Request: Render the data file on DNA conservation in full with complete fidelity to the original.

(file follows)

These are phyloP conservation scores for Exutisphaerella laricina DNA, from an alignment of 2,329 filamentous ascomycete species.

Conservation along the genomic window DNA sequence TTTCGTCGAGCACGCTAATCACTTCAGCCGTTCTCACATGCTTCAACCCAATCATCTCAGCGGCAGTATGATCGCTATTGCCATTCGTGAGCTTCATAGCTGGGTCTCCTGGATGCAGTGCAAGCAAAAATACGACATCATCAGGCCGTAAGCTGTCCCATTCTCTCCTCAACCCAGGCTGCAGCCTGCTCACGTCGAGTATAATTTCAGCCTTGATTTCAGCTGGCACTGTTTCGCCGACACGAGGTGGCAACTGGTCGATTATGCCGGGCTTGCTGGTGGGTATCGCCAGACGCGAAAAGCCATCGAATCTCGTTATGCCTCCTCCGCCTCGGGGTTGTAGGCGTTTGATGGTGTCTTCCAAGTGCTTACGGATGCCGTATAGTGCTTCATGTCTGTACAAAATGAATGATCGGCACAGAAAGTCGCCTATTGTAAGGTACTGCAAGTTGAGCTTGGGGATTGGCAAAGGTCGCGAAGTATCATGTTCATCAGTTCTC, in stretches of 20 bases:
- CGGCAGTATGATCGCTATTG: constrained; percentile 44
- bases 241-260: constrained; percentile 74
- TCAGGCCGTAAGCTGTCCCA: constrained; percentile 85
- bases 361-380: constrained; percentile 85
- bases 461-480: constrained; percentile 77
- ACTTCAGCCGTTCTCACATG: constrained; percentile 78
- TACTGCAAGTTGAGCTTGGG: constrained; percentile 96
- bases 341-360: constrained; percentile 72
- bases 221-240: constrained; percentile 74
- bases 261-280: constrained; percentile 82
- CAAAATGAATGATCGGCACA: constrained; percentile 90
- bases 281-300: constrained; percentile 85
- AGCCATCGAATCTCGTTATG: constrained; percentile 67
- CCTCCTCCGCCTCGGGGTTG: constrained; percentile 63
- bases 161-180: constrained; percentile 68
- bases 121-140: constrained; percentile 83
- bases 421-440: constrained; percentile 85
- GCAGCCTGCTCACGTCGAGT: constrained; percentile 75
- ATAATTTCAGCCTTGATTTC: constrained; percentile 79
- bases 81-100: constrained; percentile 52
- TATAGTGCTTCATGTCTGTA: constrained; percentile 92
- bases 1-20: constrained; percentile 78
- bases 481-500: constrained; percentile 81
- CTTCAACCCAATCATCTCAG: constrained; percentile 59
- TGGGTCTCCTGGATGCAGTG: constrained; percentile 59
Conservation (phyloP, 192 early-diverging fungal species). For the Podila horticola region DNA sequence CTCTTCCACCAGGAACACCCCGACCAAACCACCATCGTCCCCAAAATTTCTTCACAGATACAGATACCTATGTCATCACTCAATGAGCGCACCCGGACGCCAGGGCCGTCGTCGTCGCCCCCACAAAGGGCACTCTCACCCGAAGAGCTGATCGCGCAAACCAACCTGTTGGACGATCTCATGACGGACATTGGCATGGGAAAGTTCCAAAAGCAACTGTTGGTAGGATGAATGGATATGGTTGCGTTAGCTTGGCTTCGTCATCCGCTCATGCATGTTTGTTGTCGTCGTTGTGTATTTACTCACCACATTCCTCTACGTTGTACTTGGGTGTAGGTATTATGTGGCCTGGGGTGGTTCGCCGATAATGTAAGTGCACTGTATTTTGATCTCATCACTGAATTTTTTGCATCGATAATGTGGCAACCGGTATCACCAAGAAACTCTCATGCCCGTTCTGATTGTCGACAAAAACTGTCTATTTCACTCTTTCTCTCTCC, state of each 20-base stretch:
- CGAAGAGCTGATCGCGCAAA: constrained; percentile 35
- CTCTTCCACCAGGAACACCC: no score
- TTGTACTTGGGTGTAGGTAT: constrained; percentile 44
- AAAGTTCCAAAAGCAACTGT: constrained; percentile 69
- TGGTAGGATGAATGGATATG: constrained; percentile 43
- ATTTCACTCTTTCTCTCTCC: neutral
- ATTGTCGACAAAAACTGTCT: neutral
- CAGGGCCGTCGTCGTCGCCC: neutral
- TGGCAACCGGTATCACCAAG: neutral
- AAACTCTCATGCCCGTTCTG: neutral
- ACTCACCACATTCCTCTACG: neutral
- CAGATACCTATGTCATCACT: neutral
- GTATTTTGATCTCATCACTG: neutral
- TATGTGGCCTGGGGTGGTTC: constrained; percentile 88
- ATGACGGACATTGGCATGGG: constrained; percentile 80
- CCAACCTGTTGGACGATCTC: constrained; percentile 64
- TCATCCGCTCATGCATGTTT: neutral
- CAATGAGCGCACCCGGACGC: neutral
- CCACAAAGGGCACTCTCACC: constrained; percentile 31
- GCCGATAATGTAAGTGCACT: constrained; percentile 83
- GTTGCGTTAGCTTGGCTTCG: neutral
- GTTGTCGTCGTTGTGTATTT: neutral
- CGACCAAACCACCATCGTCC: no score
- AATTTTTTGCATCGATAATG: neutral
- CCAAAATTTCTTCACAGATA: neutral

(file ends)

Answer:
These are phyloP conservation scores for Exutisphaerella laricina DNA, from an alignment of 2,329 filamentous ascomycete species.

Conservation along the genomic window DNA sequence TTTCGTCGAGCACGCTAATCACTTCAGCCGTTCTCACATGCTTCAACCCAATCATCTCAGCGGCAGTATGATCGCTATTGCCATTCGTGAGCTTCATAGCTGGGTCTCCTGGATGCAGTGCAAGCAAAAATACGACATCATCAGGCCGTAAGCTGTCCCATTCTCTCCTCAACCCAGGCTGCAGCCTGCTCACGTCGAGTATAATTTCAGCCTTGATTTCAGCTGGCACTGTTTCGCCGACACGAGGTGGCAACTGGTCGATTATGCCGGGCTTGCTGGTGGGTATCGCCAGACGCGAAAAGCCATCGAATCTCGTTATGCCTCCTCCGCCTCGGGGTTGTAGGCGTTTGATGGTGTCTTCCAAGTGCTTACGGATGCCGTATAGTGCTTCATGTCTGTACAAAATGAATGATCGGCACAGAAAGTCGCCTATTGTAAGGTACTGCAAGTTGAGCTTGGGGATTGGCAAAGGTCGCGAAGTATCATGTTCATCAGTTCTC, in stretches of 20 bases:
- CGGCAGTATGATCGCTATTG: constrained; percentile 44
- bases 241-260: constrained; percentile 74
- TCAGGCCGTAAGCTGTCCCA: constrained; percentile 85
- bases 361-380: constrained; percentile 85
- bases 461-480: constrained; percentile 77
- ACTTCAGCCGTTCTCACATG: constrained; percentile 78
- TACTGCAAGTTGAGCTTGGG: constrained; percentile 96
- bases 341-360: constrained; percentile 72
- bases 221-240: constrained; percentile 74
- bases 261-280: constrained; percentile 82
- CAAAATGAATGATCGGCACA: constrained; percentile 90
- bases 281-300: constrained; percentile 85
- AGCCATCGAATCTCGTTATG: constrained; percentile 67
- CCTCCTCCGCCTCGGGGTTG: constrained; percentile 63
- bases 161-180: constrained; percentile 68
- bases 121-140: constrained; percentile 83
- bases 421-440: constrained; percentile 85
- GCAGCCTGCTCACGTCGAGT: constrained; percentile 75
- ATAATTTCAGCCTTGATTTC: constrained; percentile 79
- bases 81-100: constrained; percentile 52
- TATAGTGCTTCATGTCTGTA: constrained; percentile 92
- bases 1-20: constrained; percentile 78
- bases 481-500: constrained; percentile 81
- CTTCAACCCAATCATCTCAG: constrained; percentile 59
- TGGGTCTCCTGGATGCAGTG: constrained; percentile 59
Conservation (phyloP, 192 early-diverging fungal species). For the Podila horticola region DNA sequence CTCTTCCACCAGGAACACCCCGACCAAACCACCATCGTCCCCAAAATTTCTTCACAGATACAGATACCTATGTCATCACTCAATGAGCGCACCCGGACGCCAGGGCCGTCGTCGTCGCCCCCACAAAGGGCACTCTCACCCGAAGAGCTGATCGCGCAAACCAACCTGTTGGACGATCTCATGACGGACATTGGCATGGGAAAGTTCCAAAAGCAACTGTTGGTAGGATGAATGGATATGGTTGCGTTAGCTTGGCTTCGTCATCCGCTCATGCATGTTTGTTGTCGTCGTTGTGTATTTACTCACCACATTCCTCTACGTTGTACTTGGGTGTAGGTATTATGTGGCCTGGGGTGGTTCGCCGATAATGTAAGTGCACTGTATTTTGATCTCATCACTGAATTTTTTGCATCGATAATGTGGCAACCGGTATCACCAAGAAACTCTCATGCCCGTTCTGATTGTCGACAAAAACTGTCTATTTCACTCTTTCTCTCTCC, state of each 20-base stretch:
- CGAAGAGCTGATCGCGCAAA: constrained; percentile 35
- CTCTTCCACCAGGAACACCC: no score
- TTGTACTTGGGTGTAGGTAT: constrained; percentile 44
- AAAGTTCCAAAAGCAACTGT: constrained; percentile 69
- TGGTAGGATGAATGGATATG: constrained; percentile 43
- ATTTCACTCTTTCTCTCTCC: neutral
- ATTGTCGACAAAAACTGTCT: neutral
- CAGGGCCGTCGTCGTCGCCC: neutral
- TGGCAACCGGTATCACCAAG: neutral
- AAACTCTCATGCCCGTTCTG: neutral
- ACTCACCACATTCCTCTACG: neutral
- CAGATACCTATGTCATCACT: neutral
- GTATTTTGATCTCATCACTG: neutral
- TATGTGGCCTGGGGTGGTTC: constrained; percentile 88
- ATGACGGACATTGGCATGGG: constrained; percentile 80
- CCAACCTGTTGGACGATCTC: constrained; percentile 64
- TCATCCGCTCATGCATGTTT: neutral
- CAATGAGCGCACCCGGACGC: neutral
- CCACAAAGGGCACTCTCACC: constrained; percentile 31
- GCCGATAATGTAAGTGCACT: constrained; percentile 83
- GTTGCGTTAGCTTGGCTTCG: neutral
- GTTGTCGTCGTTGTGTATTT: neutral
- CGACCAAACCACCATCGTCC: no score
- AATTTTTTGCATCGATAATG: neutral
- CCAAAATTTCTTCACAGATA: neutral